The pursuit of Canada Universal Basic Income Program has taken a significant step forward.
The national finance committee in the Senate commenced an examination of Senator Kim Pate’s plan on October 17.
This marks a pivotal moment in the long-standing discussions and deliberations surrounding the concept of a Universal Basic Income in Canada, which have been ongoing since the 1970s.
Following the COVID-19 pandemic, the drive for a Canada Universal Basic Income intensified. The Canada Emergency Response Benefit (CERB) brought a newfound momentum to a basic income.
Notably, CERB distributed $2,000 monthly to millions, leading to heightened discussions about the potential for a lasting income program.
The federal government in Canada begins a thorough examination of the idea of a universal basic income.
Within the legislative chambers, the Red Chamber is currently in the process of deliberating Bill S-233.
This bill, if approved, would mandate the finance minister to create a “national framework” for the nationwide implementation of the proposed Basic Income program in Canada.
What is Canada Universal Basic Income program?
Canada Universal Basic Income (UBI) program is a government-provided payment granted universally, regardless of income or necessity.
Michael Mendelson, affiliated with the poverty policy think tank Maytree, explained that contemporary UBI concepts deviate from their literal interpretation.
Today, UBI encompasses a broad spectrum of basic income proposals, including universal and needs-based “guaranteed” income plans.
The Senate bill proposes a comprehensive “livable basic income” plan for all Canadian residents aged 17 and older. That Includes temporary workers, permanent residents, and refugee claimants.
This proposed Canada Universal Basic Income model wouldn’t alter or reduce current health and disability benefits.
Cost and Impact of the Universal Basic Income in Canada
Yves Giroux, the Parliamentary Budget Officer, projected in April 2021 that an annual basic income of around $17,000 for low-income households could halve poverty rates.
However, Giroux estimated that implementing this program would incur an $85 billion cost to the federal government.
Although a nationwide basic income initiative hasn’t been formally launched, provincial governments have experimented with unconditional cash transfers.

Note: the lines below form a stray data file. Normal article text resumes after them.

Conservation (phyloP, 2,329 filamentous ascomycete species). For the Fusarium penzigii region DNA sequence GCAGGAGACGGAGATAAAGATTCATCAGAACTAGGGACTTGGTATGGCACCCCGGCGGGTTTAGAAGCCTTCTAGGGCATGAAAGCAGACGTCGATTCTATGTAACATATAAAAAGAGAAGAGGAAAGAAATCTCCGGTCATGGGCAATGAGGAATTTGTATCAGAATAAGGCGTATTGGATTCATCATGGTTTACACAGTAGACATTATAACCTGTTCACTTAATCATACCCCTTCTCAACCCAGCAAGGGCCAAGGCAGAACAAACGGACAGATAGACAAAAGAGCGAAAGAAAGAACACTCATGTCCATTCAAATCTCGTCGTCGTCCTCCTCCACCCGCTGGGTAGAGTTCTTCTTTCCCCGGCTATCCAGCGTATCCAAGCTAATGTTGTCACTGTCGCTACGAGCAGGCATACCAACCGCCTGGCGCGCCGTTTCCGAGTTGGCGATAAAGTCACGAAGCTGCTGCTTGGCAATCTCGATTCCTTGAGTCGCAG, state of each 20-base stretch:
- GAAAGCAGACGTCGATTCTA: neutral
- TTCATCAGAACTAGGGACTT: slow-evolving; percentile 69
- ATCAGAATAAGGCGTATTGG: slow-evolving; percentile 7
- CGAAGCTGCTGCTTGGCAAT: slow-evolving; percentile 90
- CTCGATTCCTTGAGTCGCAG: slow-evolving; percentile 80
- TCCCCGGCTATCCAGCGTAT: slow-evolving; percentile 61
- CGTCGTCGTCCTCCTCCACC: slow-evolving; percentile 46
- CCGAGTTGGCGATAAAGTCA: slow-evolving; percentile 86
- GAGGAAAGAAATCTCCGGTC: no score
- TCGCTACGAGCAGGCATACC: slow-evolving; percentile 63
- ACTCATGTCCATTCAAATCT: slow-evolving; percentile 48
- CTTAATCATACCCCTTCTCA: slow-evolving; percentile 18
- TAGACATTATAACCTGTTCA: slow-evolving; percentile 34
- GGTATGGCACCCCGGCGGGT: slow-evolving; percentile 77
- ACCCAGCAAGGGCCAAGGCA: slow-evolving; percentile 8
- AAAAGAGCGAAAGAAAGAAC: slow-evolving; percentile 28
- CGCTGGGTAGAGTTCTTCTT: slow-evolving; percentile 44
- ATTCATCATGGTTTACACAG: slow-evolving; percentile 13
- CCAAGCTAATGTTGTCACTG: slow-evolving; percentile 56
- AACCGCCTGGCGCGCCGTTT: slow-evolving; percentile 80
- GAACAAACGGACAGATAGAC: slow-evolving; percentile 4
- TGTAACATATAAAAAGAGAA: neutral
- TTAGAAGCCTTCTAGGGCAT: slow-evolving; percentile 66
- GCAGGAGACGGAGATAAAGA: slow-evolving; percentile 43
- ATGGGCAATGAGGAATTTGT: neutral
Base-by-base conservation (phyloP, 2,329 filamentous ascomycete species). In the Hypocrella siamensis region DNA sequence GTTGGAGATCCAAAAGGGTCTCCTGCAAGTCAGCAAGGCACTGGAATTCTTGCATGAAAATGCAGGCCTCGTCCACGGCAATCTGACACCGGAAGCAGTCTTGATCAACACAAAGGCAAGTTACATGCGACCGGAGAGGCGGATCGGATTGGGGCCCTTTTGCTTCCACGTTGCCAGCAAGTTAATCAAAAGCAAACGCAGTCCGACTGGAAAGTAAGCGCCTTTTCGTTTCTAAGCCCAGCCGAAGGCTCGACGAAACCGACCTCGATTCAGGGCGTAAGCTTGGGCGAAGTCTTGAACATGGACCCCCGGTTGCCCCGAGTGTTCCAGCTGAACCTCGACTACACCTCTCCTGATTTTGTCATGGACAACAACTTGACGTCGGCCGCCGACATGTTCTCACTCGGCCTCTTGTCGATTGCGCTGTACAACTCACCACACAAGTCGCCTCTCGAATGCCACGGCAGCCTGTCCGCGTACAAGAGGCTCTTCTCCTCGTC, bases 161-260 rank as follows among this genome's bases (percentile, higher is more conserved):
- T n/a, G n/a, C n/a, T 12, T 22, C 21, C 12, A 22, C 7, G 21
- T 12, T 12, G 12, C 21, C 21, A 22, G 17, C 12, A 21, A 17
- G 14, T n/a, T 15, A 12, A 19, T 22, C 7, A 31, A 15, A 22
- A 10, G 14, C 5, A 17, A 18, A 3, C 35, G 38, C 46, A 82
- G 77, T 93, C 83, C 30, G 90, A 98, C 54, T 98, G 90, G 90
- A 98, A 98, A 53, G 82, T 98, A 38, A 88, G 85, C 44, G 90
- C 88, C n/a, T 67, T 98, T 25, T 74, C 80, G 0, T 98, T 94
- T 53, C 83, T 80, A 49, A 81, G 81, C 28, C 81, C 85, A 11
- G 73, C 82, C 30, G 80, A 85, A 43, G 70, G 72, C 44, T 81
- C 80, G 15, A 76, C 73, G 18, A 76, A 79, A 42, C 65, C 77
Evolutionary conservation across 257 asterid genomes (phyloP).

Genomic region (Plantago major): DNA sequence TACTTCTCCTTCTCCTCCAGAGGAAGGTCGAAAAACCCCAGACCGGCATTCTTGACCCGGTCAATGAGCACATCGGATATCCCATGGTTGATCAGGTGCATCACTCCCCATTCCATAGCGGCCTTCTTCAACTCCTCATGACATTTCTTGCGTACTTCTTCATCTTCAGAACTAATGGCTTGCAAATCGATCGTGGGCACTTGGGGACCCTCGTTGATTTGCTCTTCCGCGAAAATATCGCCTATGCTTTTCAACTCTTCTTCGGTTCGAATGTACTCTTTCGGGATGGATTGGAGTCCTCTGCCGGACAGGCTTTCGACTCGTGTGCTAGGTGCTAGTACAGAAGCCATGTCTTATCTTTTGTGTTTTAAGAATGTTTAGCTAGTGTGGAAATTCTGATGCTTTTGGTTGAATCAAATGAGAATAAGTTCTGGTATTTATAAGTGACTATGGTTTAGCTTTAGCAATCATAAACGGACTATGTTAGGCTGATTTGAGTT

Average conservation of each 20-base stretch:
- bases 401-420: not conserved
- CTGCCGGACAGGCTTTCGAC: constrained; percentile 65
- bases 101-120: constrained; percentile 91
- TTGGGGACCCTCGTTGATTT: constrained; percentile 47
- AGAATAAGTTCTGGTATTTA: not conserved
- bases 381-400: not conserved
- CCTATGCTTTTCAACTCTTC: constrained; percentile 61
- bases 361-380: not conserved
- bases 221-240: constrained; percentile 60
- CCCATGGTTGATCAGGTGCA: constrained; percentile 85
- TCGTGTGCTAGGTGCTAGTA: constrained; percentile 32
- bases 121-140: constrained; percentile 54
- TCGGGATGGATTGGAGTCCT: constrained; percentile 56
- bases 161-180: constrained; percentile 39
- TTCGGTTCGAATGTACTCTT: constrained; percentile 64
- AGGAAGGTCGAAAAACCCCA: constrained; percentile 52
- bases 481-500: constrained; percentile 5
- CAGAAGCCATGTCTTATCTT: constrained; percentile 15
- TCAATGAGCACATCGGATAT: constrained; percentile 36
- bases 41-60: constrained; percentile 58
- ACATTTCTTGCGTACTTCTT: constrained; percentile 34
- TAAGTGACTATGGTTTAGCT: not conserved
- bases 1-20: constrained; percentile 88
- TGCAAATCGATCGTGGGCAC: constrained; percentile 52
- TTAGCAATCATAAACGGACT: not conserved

Mincome experiment in Dauphin: impact and findings
Manitoba’s government initiated a basic income experiment from 1974 to 1979, emphasizing Dauphin.
The “Mincome” project assured each household a base income, decreasing as household earnings increased.
In Dauphin, households received the total government-provided amount if no one worked, with reductions based on household earnings.
Approximately 30% of the town’s residents met the “mincome” benefits criteria.
A 2018 study revealed decreased hospitalizations, especially for mental health, and improved teenage school attendance in Dauphin during the experiment.
Canadian Basic Income trials and challenges
In 2017, then-Premier Kathleen Wynne initiated a basic income trial in Hamilton, Thunder Bay, and Lindsay of Ontario. The project aimed to assist 4,000 low-income residents.
During the pilot project, individuals aged 18 to 64 were provided with annual income ranging from $16,989 to $24,027, with an extra $6,000 annually for those with disabilities.
Notably, for each dollar earned through employment, participants would see a reduction of $0.50 from the basic income program.
However, Premier Doug Ford’s election victory in 2018 led to the abrupt termination of the pilot program.
In early 2023, Quebec introduced its unique basic income scheme, offering $1,211 monthly to residents with significant employment limitations.
Beneficiaries can earn up to $14,532 annually without experiencing a reduction in their benefits.
Mendelson notes that lessons from CERB and other basic income trials show the capability to administer the Universal Basic Income Program Canada 2023.
Mendelson suggests that merely replicating CERB is not the solution. The primary debate concerning basic income programs revolves around effectively and sustainably alleviating poverty for those in need.